Silicon Valley is losing its allure in the eyes of today's college graduates, says a veteran analyst
Over the years I have had the privilege of being invited to speak to grad students at many of the leading universities in the U.S. and U.K. As a technology historian and industry analyst who has written much about Silicon Valley and tracked its success and failures since 1981, I am asked to talk to students about the role Silicon Valley has played in the tech revolution and trends that may impact their job futures.
Last week, I was invited to speak to graduate students at a private gathering in one of our southern states. I shared some of the history of Silicon Valley and discussed major trends in AI, VR, AR and automated vehicles. I enjoy talking to students who are close to going into the world and carving careers in many fields.
The last time I did this was with a grad program at a southern California university where students were very interested in Silicon Valley and the potential jobs they could get in the tech hub of the U.S. That was about 18 months ago.
This time, when I spoke to these students about Silicon Valley, their view of our region was very negative. While they had high interest in AI, AR, VR and automated vehicles, they were less interested in working in Silicon Valley.
This surprised me. In all my meeting with students in the past, Silicon Valley was high on their list of places to come and work with companies like Google, Facebook, Apple, HP, Intel, and many other Valley companies that are driving technology forward. Not this time.
Some were blunt in their views. A few students saw Silicon Valley as evil, citing Facebook, Twitter and Google, specifically saying they see them invading people’s privacy and making the world a less-safe place.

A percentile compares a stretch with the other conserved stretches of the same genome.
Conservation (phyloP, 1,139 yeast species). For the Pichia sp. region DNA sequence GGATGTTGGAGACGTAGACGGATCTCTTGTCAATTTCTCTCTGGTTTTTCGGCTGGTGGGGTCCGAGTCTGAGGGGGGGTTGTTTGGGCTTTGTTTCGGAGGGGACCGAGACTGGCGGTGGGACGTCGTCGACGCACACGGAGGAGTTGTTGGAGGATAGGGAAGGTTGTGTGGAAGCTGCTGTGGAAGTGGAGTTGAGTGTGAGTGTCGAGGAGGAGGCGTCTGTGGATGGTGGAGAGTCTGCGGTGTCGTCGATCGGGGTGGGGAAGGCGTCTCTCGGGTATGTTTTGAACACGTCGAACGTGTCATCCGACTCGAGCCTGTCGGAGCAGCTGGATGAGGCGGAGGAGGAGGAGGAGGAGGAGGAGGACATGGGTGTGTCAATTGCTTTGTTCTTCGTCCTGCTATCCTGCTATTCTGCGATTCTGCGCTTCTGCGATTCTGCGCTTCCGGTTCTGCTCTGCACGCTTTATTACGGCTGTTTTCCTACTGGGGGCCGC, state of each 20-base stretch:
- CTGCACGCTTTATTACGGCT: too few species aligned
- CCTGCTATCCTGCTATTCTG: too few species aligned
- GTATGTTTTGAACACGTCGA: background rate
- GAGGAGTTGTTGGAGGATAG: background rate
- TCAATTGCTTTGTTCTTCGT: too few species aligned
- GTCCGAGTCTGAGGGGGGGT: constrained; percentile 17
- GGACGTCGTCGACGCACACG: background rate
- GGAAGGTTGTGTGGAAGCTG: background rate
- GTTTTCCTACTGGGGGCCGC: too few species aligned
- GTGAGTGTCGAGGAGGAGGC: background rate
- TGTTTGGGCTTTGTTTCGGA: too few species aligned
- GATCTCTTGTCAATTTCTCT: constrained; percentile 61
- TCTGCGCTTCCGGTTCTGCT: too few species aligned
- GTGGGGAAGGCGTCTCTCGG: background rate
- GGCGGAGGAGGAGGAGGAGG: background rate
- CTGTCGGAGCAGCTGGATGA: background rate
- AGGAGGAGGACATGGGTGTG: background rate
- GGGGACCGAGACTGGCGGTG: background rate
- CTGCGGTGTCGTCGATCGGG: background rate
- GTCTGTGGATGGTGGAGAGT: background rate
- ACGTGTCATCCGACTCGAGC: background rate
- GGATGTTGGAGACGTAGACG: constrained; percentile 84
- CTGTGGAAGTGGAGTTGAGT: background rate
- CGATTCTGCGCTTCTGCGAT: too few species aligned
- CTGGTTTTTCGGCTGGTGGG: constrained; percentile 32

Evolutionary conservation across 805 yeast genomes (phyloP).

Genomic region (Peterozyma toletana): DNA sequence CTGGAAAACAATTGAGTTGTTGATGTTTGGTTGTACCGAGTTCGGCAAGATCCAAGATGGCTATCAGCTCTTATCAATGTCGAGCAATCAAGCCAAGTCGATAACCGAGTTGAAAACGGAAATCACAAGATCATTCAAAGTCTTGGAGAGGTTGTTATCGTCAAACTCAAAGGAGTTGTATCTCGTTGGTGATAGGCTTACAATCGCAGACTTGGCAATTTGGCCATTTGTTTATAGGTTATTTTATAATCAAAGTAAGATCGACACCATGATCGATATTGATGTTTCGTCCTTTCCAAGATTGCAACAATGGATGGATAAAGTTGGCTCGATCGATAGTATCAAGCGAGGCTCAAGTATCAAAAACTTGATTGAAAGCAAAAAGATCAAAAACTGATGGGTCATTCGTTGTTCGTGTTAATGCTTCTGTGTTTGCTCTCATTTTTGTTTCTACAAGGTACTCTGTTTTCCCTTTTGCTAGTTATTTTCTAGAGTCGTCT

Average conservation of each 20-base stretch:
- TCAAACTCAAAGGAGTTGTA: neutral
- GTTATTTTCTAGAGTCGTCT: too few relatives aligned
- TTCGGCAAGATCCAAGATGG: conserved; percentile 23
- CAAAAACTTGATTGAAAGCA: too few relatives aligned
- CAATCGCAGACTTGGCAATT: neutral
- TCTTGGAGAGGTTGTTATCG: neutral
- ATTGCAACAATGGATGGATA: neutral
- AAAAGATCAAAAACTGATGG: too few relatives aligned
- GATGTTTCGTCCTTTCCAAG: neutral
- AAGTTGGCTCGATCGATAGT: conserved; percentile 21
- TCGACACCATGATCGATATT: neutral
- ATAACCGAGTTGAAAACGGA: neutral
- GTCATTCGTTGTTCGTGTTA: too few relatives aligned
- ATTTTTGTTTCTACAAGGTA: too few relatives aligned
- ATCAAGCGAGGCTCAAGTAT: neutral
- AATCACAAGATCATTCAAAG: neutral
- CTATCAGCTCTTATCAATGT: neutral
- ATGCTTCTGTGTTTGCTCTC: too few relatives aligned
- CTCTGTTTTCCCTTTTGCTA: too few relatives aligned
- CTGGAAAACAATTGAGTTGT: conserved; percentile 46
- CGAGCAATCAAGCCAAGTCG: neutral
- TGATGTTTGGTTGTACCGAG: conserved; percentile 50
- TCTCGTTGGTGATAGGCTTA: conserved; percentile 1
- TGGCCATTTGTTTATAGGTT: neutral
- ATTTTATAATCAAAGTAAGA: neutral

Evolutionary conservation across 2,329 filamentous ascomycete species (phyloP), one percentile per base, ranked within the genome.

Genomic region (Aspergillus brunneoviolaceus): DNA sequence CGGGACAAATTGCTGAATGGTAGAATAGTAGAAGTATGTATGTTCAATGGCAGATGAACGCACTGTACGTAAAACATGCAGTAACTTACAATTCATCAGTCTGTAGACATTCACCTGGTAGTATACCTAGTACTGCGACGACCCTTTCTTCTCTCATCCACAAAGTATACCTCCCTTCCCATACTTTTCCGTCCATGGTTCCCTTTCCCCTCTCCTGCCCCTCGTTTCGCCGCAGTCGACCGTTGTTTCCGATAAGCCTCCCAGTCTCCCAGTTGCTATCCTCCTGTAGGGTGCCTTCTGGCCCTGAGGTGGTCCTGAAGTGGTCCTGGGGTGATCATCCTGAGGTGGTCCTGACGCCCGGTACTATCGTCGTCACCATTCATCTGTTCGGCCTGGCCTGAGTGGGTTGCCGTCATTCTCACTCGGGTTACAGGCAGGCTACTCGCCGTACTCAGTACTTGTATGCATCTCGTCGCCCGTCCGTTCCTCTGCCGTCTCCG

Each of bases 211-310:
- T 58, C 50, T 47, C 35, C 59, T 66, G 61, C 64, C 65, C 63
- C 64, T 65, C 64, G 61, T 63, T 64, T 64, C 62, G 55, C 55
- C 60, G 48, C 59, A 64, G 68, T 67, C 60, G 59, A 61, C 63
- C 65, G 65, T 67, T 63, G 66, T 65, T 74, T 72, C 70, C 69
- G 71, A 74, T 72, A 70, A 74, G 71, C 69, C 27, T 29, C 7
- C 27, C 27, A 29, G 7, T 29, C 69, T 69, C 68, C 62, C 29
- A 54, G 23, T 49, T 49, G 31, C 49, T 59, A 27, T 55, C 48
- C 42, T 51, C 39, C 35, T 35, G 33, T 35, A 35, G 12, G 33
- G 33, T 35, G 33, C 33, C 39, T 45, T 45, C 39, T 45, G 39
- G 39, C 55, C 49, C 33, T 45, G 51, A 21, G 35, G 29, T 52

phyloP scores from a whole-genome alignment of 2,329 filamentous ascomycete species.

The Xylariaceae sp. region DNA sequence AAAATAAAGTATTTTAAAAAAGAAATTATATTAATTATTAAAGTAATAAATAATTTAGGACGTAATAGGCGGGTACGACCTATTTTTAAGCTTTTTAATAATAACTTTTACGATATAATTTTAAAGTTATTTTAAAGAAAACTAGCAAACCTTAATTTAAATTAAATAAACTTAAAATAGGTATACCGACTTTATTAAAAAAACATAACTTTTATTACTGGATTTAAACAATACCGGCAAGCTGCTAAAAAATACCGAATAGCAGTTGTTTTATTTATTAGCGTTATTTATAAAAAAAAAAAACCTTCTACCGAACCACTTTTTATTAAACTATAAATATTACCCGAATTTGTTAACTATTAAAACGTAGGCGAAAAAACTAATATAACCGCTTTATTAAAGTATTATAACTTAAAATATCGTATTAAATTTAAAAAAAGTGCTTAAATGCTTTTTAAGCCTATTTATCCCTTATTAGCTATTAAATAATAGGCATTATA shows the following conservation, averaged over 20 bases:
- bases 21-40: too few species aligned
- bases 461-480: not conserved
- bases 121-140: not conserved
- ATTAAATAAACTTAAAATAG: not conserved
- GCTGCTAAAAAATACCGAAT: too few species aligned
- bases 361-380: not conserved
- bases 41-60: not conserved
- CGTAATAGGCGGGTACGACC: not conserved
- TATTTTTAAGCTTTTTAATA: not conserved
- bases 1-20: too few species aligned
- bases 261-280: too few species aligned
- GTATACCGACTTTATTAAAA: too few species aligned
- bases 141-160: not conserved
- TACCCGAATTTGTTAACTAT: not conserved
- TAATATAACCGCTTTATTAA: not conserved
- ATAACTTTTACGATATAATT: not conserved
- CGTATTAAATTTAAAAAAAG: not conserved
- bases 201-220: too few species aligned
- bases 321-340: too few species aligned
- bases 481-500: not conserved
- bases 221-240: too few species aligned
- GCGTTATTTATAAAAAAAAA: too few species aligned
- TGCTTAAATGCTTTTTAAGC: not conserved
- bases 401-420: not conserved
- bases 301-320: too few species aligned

One person wondered how I could still support Silicon Valley given its potential for upsetting democracy around the world. Their views were mostly generalizations from what they have read. No doubt, some of them have been impacted by fake news and the positive and negative impacts on their social lives from Facebook and Twitter.
Many had been reading about Silicon Valley’s high housing prices, traffic congestion, and the area’s serious homeless problems. Indeed, the median price of a house in San Jose is about $1.3 million.
The students did ask me about starting salaries with the big tech companies, and I knew that some of them paid just-out-of-college grads really good money, but they still felt it was too expensive to even consider a job in Silicon Valley. Quite a few said their negative view of Silicon Valley is what would drive them to other companies outside of our region.
After I left the event, I wondered if this was perhaps a view specific to the Midwest or Southern states. But I posted the comments from some of the students on my Facebook page and got a lot of feedback that said this rather negative view of Silicon Valley is shared by some students on the East and West Coasts, too.
Given these grad students’ views, we may be starting to see a real problem attracting top talent to Silicon Valley now and in the future. The local newspapers have been doing stories on the high cost of living in the Bay Area and how it has driven many people from our region to other areas of the country with lower housing prices and living costs.
Many companies in our region are leading the charge in AI, AR, VR, automated vehicles, biotechnology, security, and more. Some can't find enough workers to help them expand these programs. Cost of living is one problem, but the negative views some graduates have of Silicon Valley suggests that attracting new young talent to Bay Area companies may be a bigger problem than some have suggested.
I spoke with a HR professional in the Valley who said companies are not having any problem getting interns. However, the person admitted that keeping them, given the cost of living here, is becoming a big issue. When I asked about students’ views of Silicon Valley, this HR pro confirmed that our image has taken a hit and some students have become very picky about where they intern this year.
Without more research, I do not know how pronounced this negative view is throughout the college student population. However, cost of living will be a real problem even if they do want to work at a Silicon Valley company. The combination of these two factors does not bode well for the Valley landing top graduate talent in the short or long term.
–Tim Bajarin is president of Creative Strategies Inc., in San Jose, Calif.